Options Weighed For Neglected Realty

This property in need of attention at 1301 North Main Street was the topic of conversation at the August meeting of the Board of Aldermen and for some visitors to the city during the recent Watermelon Carnival. “That’s the one people really see,” commented Alderman Donald Gray. – Photo by Jack Gurner

Mayor Larry Hart read from the city ordinance and explained his policy of using diplomacy when dealing with neglected property.

By Jack Gurner
Reporter


WATER VALLEY – The city’s extensive clean up for this year’s Watermelon Carnival may have focused more attention on several neglected properties scattered around town.
Alderman Bobby Cox brought up the subject during the August “first Tuesday” meeting of the board as he thanked city workers, civic clubs and organizations and the citizens for their efforts in cleaning up for the yearly event.
“I’ve heard nothing but positive comments about the town and about its people,” Cox said. “And, I think due to our very excellent clean up, it did draw attention to some properties that perhaps did not get the proper care needed. I had some concerned citizens ask me some questions that I could not answer.”
Cox added that he told those concerned that he would bring their questions to the board meeting for input from the Mayor and City Attorney.
Cox said that he was asked what could the city do to address some neglected property in town with problems such as high grass and weeks, debris around homes, abandoned cars, and litter in general. “I think their main question to me was, does the city of Water Valley have any codes, laws or whatever to address those type issues and if we do, who would enforce these codes or laws.”
Cox noted that he suggested that those concerned come to the board meeting, but they did not.
Mayor Larry Hart explained that Police Chief Mike King is the code enforcer. “We do have an ordinance that addresses everything you mentioned,” he said. “And we have been using this ordinance in a limited fashion but a workable fashion.”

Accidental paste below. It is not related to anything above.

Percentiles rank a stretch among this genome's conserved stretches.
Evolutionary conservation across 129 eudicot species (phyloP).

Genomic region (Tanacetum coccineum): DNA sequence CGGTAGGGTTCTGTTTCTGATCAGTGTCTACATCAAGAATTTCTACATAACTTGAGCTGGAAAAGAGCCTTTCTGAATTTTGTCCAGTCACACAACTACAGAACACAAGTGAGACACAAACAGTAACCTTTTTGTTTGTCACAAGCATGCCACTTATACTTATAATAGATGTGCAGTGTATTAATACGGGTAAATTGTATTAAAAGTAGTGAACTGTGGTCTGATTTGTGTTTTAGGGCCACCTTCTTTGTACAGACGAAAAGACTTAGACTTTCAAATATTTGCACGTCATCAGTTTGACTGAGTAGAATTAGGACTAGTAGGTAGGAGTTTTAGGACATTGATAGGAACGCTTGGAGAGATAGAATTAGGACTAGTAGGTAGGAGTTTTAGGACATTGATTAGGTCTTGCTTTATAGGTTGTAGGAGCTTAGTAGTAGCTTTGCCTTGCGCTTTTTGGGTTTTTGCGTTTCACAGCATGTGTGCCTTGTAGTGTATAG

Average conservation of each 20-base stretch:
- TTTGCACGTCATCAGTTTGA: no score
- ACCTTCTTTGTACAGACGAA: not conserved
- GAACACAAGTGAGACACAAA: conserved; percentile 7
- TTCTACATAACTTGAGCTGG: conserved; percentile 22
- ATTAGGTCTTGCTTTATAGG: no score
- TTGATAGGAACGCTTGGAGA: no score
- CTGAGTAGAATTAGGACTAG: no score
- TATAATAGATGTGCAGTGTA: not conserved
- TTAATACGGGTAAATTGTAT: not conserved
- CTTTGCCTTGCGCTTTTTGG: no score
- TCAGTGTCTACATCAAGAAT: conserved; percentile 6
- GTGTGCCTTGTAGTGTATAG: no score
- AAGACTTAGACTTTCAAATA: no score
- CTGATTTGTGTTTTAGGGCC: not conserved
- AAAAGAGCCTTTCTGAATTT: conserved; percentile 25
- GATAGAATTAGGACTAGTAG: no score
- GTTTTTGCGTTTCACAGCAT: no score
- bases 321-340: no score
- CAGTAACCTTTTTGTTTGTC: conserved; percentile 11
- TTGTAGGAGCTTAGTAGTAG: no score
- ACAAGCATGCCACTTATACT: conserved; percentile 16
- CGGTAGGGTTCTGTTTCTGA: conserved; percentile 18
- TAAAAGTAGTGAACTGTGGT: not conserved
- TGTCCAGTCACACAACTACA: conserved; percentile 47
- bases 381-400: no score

The mayor continued that he believed in using diplomacy first. “That’s the best way to go when you can. But, sometimes you can’t.”
He then read a section of the lengthy ordinance, adopted ten years ago, that described violations and punishments. Violators can be fined up to $500 and imprisoned for up to 90 days for each day that the property is not in compliance.
“Here’s the real teeth,” Mayor Hart commented as he read the section that allows the city to “do all things necessary” to bring the property into compliance. Under Mississippi Code the owner or occupant will be liable for all costs and expense incurred by the city.
The Mayor described a recent situation that required contacting a property owner on Airways Drive about garbage blowing around the neighborhood from a broken sack and other problems. He said that the owner agreed to clean up the property by the next morning and when he drove by it was done.
“That’s the way I believe is the best way to handle these things,” he said. “I find that a lot of people will work with you.”
“To answer your question, Bobby, we are doing work in this area right now,” said the Mayor. “One of my goals for us in this term is to do a lot more.”
Alderman Larry Bell commented that many of the property owners appear to be out-of-towners. He suggested that they be contacted and told they would be responsible for paying to have their grass cut or property cleaned up.
Mayor Hart responded that the only way to legally make the property owner comply is through the ordinance.
Aldermen briefly discussed one of the most prominent properties located at 1301 North Main Street. “That’s the one that people really see,” said Aldermen Donald Gray.
Cox emphasized that derelict property was not just a Water Valley problem. He said that he had seen references to similar situations in Oxford, New Albany and Tupelo.

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